And God said, Let there be a firmament in the middle of the waters, and let it divide the waters from the waters.…
The atmosphere, like an ocean, overlies the whole surface of the earth; in fact, it is an ocean; and it is literally true, that, like crabs and lobsters, we live and move and spend our days at the bottom of a sea — an aerial sea. This atmospheric ocean rises far above us, and, like that of waters, has its waves, its currents, and its tides. It is found to grow more rarified, as well as colder, as we ascend towards its upper limit, which is supposed to be about forty-five miles above the level of the sea. Barometrical observations, however, show that on ascending to the height of three and a half miles (nearly that of Cotopaxi), we leave behind us, by weight, more than one-half the whole mass of the atmosphere. And from the experience of aeronauts, it is believed that there is no such air as man can breathe at an elevation of eight miles; probably death would be the certain consequence of exceeding seven, though some, of late, at great risk and suffering, have ascended to nearly that height. On the summit of Mont Blanc, which is a trifle under three miles, the sensations of those who make the ascent are very painful, owing to the levity of the air; the flesh puffs out, the head is oppressed, the respiration is difficult, and the face becomes livid; whilst the temperature is cold almost past endurance. This ocean of air, like that of water, has also its weight and pressure. People, in general, are not aware, because they are not conscious, of any weight resting upon them from the atmosphere; yet reliable experiments prove that at the sea level it presses with a force equal to fourteen and three-fifths pounds on every square inch, or 2,100 pounds on every square foot, or 58,611,548,160 pounds on every square mile; or on the whole surface of the earth with a weight equal to that of a solid globe of lead sixty miles in diameter! How few reflect that they live under an ocean of such stupendous weight! But to bring this fact more sensibly before the mind, we may state that the atmospheric pressure on the whole surface of a medium sized man is no less than fourteen tons — a weight that would instantly crash him, as hollow vessels collapse when sunk deep in the ocean, but for the elasticity and equal pressure of the air on every part without, and the counterbalancing pressure and elasticity of the air within. The air encompassing the earth is a compound substance, made up of two gases, mixed in the proportion of twenty-one parts of oxygen to seventy-nine parts of nitrogen, by measure; mixed with these is a small proportion of carbonic acid gas, which does not exceed one two-thousandth part of the whole volume of the atmosphere. Whether the air is taken from the greatest depths, or the most exalted heights which man has ever reached, this proportion of the oxygen and nitrogen gases is maintained invariably. Considering the vast and varied exhalations that constantly ascend from sea and land, together with the incessant agitation of winds and tempests, this stands before us a most astonishing fact, indeed! But it is not more wonderful than it is important. No possible change could be made in the composition of the air, without rendering it injurious both to animal and vegetable life. If the quantity of nitrogen were but a little increased, all the vital functions of man would be performed with difficulty, pain, and slowness, and the pendulum of life would soon come to a stand. If, on the other hand, the proportion of oxygen were increased, all the processes of life would be quickened into those of a fever, and the animal fabric would soon be destroyed, as it were, by its own fires.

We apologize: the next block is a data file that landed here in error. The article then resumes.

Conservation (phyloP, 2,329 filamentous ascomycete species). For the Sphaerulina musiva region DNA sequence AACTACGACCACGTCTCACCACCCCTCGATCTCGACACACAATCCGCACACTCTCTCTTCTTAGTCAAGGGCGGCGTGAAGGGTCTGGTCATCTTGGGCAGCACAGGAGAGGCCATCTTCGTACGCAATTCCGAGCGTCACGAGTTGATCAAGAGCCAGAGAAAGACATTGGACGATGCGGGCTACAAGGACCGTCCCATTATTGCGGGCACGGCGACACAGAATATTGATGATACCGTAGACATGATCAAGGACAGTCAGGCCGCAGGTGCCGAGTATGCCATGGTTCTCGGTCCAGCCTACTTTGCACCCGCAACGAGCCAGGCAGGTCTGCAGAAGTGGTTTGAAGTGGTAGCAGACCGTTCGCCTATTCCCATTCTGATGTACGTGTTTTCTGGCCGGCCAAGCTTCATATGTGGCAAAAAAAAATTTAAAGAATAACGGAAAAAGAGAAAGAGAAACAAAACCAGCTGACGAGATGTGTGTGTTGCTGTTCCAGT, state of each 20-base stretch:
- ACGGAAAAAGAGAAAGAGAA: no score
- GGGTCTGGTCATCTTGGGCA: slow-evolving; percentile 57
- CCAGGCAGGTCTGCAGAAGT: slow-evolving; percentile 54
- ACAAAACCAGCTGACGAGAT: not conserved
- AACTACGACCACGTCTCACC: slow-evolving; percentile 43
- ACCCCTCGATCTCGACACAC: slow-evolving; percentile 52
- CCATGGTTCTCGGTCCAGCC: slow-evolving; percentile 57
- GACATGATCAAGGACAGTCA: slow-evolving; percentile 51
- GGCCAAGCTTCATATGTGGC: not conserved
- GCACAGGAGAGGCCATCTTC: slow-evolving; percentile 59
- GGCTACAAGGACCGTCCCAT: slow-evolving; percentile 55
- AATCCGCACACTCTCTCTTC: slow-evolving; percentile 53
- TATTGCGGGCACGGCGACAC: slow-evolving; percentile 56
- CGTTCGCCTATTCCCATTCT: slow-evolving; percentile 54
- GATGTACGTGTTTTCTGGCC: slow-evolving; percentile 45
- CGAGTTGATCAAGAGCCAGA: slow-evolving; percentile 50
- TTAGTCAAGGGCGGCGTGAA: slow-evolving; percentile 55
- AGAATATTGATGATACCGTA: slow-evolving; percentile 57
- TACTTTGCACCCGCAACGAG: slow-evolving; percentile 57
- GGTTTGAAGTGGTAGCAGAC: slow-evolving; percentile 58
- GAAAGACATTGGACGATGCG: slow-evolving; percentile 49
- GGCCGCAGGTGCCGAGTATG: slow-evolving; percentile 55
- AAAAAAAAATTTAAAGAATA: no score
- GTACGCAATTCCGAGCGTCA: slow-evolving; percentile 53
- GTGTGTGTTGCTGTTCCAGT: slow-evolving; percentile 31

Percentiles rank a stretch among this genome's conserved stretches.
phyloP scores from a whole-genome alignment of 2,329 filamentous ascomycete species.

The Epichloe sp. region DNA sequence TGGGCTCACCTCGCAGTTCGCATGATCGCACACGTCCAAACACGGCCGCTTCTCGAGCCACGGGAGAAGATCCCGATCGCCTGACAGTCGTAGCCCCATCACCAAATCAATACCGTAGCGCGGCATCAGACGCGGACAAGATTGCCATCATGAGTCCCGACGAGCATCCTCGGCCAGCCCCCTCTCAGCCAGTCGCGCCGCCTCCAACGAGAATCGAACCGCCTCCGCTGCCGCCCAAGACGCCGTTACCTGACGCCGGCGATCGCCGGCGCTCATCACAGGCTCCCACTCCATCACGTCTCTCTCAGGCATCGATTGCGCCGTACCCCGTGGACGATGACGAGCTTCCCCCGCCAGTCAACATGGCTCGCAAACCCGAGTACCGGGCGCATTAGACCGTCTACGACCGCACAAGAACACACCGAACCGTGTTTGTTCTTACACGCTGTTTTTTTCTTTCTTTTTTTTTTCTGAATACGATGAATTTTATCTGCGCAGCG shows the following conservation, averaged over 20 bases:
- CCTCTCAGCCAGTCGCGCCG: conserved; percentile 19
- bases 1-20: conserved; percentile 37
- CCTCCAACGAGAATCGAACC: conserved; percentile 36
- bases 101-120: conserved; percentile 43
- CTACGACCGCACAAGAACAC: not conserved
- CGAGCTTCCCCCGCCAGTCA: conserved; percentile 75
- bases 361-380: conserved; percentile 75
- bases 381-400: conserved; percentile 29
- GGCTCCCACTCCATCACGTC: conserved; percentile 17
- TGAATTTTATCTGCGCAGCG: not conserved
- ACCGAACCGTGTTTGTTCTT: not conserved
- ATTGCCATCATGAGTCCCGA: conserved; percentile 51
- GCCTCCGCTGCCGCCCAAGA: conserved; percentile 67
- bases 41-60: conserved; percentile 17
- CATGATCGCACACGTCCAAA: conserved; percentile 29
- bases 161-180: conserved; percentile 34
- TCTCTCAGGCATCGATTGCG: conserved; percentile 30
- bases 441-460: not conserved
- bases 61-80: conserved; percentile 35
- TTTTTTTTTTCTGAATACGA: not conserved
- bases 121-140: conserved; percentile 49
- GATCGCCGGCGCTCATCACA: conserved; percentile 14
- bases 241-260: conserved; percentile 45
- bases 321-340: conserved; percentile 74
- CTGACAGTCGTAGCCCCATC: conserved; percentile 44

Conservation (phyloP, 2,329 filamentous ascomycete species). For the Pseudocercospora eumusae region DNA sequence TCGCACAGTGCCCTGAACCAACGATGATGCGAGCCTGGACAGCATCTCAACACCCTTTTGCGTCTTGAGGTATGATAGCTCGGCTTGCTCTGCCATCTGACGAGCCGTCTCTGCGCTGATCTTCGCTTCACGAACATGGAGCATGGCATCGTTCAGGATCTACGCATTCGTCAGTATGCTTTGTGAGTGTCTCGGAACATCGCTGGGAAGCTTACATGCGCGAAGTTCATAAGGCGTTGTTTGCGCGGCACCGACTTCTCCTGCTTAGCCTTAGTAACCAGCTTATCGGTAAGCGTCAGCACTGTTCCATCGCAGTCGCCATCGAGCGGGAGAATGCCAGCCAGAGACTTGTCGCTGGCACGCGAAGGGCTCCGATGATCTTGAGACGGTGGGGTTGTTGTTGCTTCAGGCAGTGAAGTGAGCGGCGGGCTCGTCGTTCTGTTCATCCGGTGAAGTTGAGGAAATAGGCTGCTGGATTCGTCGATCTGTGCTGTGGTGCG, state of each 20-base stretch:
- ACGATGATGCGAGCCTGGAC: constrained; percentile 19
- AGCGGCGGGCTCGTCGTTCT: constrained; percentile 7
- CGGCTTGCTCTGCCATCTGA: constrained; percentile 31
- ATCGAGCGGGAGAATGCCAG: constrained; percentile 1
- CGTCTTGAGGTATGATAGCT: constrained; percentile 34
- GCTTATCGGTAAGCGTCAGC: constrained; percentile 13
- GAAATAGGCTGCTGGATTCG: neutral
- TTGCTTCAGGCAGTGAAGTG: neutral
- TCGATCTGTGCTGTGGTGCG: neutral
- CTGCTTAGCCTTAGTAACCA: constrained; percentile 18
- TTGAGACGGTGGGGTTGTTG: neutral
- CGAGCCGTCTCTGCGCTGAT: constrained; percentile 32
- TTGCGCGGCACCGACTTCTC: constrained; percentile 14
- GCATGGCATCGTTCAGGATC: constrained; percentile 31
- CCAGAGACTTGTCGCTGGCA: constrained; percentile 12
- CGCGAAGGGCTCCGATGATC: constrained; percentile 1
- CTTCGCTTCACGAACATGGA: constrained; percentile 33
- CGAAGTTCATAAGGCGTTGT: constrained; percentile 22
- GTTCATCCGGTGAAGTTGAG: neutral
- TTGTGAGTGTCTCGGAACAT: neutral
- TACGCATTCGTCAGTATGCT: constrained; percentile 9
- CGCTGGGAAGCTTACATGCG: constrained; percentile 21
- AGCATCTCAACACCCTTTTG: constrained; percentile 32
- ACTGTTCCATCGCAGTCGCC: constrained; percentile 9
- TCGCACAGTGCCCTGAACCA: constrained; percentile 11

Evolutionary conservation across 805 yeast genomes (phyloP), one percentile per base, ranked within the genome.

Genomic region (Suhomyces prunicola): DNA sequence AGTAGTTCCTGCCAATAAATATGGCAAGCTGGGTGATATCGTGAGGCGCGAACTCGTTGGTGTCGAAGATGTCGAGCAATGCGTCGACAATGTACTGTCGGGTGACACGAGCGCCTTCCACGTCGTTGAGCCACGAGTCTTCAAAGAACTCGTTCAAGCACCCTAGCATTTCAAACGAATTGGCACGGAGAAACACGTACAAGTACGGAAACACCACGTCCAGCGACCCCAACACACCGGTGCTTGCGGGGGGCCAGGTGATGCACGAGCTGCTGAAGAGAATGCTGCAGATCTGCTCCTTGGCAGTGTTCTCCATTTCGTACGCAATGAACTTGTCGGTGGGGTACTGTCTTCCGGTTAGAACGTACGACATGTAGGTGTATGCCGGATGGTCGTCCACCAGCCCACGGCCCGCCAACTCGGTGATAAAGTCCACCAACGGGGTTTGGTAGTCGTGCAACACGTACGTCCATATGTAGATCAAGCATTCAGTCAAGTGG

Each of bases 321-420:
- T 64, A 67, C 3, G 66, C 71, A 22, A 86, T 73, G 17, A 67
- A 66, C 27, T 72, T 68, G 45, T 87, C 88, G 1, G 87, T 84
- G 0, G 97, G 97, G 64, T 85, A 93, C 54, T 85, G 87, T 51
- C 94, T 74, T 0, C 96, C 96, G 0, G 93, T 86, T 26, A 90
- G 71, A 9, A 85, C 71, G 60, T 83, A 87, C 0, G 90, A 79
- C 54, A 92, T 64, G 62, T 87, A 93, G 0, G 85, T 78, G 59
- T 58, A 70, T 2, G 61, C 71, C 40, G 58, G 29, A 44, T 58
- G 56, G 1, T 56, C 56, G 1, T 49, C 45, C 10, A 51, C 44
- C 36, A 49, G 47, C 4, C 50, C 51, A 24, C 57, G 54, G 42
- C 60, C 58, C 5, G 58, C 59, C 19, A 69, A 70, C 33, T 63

(H. W. Morris, D. D.)
Parallel VersesKJV: And God said, Let there be a firmament in the midst of the waters, and let it divide the waters from the waters.